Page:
Differentiation within our classrooms is more important now than ever. Each year, our students arrive in classrooms with a wide variety of needs and strengths. These differences have been intensified with the changes of the past few years. So, how do we meet the needs of all our students? Educators of all grade levels and subjects can differentiate learning for content, process, products, or the learning environment.
True differentiation is not reading or math groups that rarely change. Instead, it is quality over quantity in your assignments and taking a deep dive into how your students are learning.
When differentiating for content, teachers have many different and exciting options. Many educators already use varied texts and resources, as well as structured mini-lessons. I also suggest that you consider using learning contracts and menus with students to give them more freedom and responsibility. Additionally, consider presenting in different modes – can you teach the same content with sound, pictures, models, photographs, artwork, etc.?
Differentiating content also requires the educator to think about providing the student with various support systems. Your students might benefit from having a reading partner, learning how to use note-taking organizers, using highlighted print materials, reading digests of critical ideas, and working with peer or adult mentors.
Differentiating the learning process can be done based on student readiness, interest, or learning profile. For student readiness, the teacher can match the complexity of a task, materials, and support to a student’s current level of knowledge, understanding, and skill. To differentiate based on student interest, the educator can give students choices about which facet of a topic they wish to specialize in or help them link a personal interest to a sense-making goal. The teacher can encourage students to make sense of an idea via a preferred learning style.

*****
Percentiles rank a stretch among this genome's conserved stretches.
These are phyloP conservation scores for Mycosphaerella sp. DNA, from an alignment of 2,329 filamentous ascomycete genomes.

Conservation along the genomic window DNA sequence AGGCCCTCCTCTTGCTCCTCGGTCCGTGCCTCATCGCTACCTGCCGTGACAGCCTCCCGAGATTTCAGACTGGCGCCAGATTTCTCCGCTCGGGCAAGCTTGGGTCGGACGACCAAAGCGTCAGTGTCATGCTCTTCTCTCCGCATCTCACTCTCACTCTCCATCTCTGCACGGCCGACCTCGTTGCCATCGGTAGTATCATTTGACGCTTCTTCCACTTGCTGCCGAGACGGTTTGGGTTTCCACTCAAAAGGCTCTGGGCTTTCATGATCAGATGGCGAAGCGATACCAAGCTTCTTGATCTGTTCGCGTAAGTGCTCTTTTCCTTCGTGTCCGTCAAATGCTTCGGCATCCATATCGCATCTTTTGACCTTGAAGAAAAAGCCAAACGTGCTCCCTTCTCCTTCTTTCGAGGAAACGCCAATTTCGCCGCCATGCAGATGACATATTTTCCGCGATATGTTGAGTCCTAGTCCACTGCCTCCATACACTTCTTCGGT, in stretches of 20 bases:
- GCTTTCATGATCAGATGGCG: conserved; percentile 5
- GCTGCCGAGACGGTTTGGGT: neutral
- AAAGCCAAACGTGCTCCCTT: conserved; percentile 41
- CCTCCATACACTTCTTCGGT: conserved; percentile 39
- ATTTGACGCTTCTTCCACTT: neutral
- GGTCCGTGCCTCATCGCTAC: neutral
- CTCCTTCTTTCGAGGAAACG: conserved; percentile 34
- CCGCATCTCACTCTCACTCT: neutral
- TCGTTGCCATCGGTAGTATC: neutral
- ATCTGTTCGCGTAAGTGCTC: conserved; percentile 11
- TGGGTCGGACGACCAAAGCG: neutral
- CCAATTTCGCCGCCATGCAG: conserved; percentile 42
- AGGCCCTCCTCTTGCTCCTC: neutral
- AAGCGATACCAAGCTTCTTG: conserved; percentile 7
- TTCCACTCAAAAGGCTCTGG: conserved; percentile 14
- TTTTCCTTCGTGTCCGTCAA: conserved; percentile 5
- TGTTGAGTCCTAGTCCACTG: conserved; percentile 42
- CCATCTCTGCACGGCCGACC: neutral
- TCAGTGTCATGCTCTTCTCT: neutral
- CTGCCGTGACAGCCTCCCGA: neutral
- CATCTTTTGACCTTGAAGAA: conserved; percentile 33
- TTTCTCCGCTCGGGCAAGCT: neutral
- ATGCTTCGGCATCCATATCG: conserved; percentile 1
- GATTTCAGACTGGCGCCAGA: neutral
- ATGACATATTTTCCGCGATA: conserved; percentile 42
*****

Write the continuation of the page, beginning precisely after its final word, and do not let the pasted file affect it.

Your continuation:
Differentiating the products that students create to demonstrate their learning can be one of the most powerful ways of transforming your classroom instruction. When it comes to student readiness, the educator can match the complexity of resources, coaching from peers or teachers, the sophistication of models, access to support in-home language, opportunities for in-process feedback, and range of complexity in rubrics. For student interest, a teacher can give students choices about topics that a student explores or applies essential KUDs (knowledge, understanding, and do’s) or student-generated criteria for success that supports expanded learning in an interesting area. Lastly, for differentiation based on learning profile, an educator can encourage students to work alone or with a team, opting to take an analytical, practical, or creative approach to a topic and giving a choice of mode of expressing knowledge, ideas, and skills.
Differentiation will take some classroom management skills. It is essential to share the rationale for differentiation with students and parents to increase buy-in. When giving instructions to multiple groups, using task cards or sheets can be helpful. Always plan differentiated lessons for a time frame just under your students’ independent attention spans. Make sure to plan for students to have ‘anchor activities’ to complete with independent work. Make sure that a wall chart (this can be digital!) shows students where to be at all times. Finally, make sure that you have a plan for what students should do for help when working with a group of students. You might want to have a student’s assistant of the day or other helpers for this.
Differentiation is something that all of us teachers do every day and something that we can learn to do better with some practice. I suggest reading the book How to Differentiate Instruction in Academically Diverse Classrooms, 3rd Ed. 2017 by C.A. Tomlinson.
Karen Lauritzen is an IEA member from Post Falls